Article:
June 24, 1806 Russian brig "Juno" under the command by I.A. Khvostov and cutter "Avos" under the command by G.I. Davydov ran for Sakhalin. October 6, 1806, when had made a landing on the coast of Aniva Bay, Russian sailors ruined Japanese shops and factories, burned all structures and supplies of building wood. In May 1807, "Juno" and "Avos" appeared inshore of Iturup. There was attacked by Shyan (now Kurilsk) — the largest settlement of the Japanese in Iturup. The shops of Japanese merchants and manufacturers were ransacked, and the settlement was burned. When had visited Urup, June 10, both ships entered in Aniva Bay, where the Japanese structures were burned.
In 1811, the captain of warship "Diana" Vasily Mikhailovich Golovnin went to explore the Kuril Islands. He was the first, who determined the correct names of Kuril Islands. He discovered new islands. He determined that the Kuril Ridge consists of twenty-six islands. The expedition of V.M. Golovnin also found out climate patterns of Kuril Islands, shoreline features, the depth of the inshore waters and the ocean features in the district of the islands. New names of the opened straits were plotted on the map: Sredniy Strait, Rikord Strait, Diana Strait, Catherine Strait and Golovnin Strait. In July 1811, V.M. Golovnin was captured on Kunashir, and was held prisoner by the Japanese about 2 years. This event went down in history as "The incident of Golovnin".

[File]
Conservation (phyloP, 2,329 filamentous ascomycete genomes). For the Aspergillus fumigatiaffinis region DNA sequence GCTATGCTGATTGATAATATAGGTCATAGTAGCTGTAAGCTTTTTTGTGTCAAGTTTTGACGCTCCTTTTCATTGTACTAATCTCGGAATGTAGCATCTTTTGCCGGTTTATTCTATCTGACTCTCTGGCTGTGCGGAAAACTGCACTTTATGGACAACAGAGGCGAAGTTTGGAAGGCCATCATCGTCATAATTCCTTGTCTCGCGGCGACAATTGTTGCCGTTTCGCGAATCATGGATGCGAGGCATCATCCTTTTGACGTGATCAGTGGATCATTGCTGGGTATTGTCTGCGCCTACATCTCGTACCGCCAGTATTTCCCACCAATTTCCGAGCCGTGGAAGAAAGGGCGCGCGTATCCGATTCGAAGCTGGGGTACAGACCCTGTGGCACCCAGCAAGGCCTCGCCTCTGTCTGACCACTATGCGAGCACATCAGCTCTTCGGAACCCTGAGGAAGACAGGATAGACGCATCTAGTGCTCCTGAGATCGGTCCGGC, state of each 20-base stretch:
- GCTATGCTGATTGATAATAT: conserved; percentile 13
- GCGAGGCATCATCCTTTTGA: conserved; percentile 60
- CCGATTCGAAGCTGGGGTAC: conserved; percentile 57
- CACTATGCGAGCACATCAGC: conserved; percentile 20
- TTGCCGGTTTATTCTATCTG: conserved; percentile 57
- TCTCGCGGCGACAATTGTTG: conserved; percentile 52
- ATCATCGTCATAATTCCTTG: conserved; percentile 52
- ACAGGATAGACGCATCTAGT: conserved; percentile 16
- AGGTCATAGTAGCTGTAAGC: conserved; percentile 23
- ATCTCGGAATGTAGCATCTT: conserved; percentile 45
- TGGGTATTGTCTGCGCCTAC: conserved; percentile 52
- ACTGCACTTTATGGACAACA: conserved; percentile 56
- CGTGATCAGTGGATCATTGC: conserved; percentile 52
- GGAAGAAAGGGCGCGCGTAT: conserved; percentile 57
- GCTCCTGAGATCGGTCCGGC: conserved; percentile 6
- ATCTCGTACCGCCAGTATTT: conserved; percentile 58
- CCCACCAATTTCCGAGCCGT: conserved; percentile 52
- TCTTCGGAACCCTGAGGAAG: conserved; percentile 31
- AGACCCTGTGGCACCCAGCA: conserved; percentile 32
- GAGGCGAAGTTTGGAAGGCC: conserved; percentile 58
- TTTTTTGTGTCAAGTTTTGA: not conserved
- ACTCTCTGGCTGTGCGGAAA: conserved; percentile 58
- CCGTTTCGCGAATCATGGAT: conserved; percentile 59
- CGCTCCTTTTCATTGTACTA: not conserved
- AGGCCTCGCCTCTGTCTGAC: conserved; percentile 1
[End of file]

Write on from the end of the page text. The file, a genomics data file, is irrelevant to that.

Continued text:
In 1854, in order to establish trade and diplomatic relations with Japan, the government of Nicholay I sent vice-admiral E.V. Putyatin. His mission had to distinguish Russian and Japanese domains. Russia demanded to recognize its rights on Sakhalin and Kuril islands. At the beginning of 1855, E.V. Putyatin signed the first Russian-Japanese Treaty of Peace and Friendship in Shimoda — the Shimoda treaty, in accordance with which Sakhalin was declared as undivided territory between Russia and Japan, the south islands of the Kuril Ridge — Shikotan, Kunashir, Iturup and some smaller islands were retroceded to Japan, and three Japanese ports were opened for the Russian ships: Shimoda, Hakodate and Nagasaki. In 1858, in the capital of Japan was opened permanent Russian diplomatic mission, and three Japanese ports were yet opened for the Russian ships.
April 25, 1875 the Treaty of Trade and Navigation was signed between the Russian Empire and Japan — the Petersburg treaty, under which Russia transferred to Japan the Kuril Ridge in exchange for waiver of the South Sakhalin. An additional article to this treaty had been established that the "inborn" inhabitants of Kuril Islands, if they wanted to remain nationals of the Russian government, had to leave their residence and move over to Russian territory within three years.
As a result of the Russian-Japanese War of 1904−1905 on the Portsmouthian Peace Treaty of 1905 Japan received the South Sakhalin. Japan practically reserved all Kuril Islands.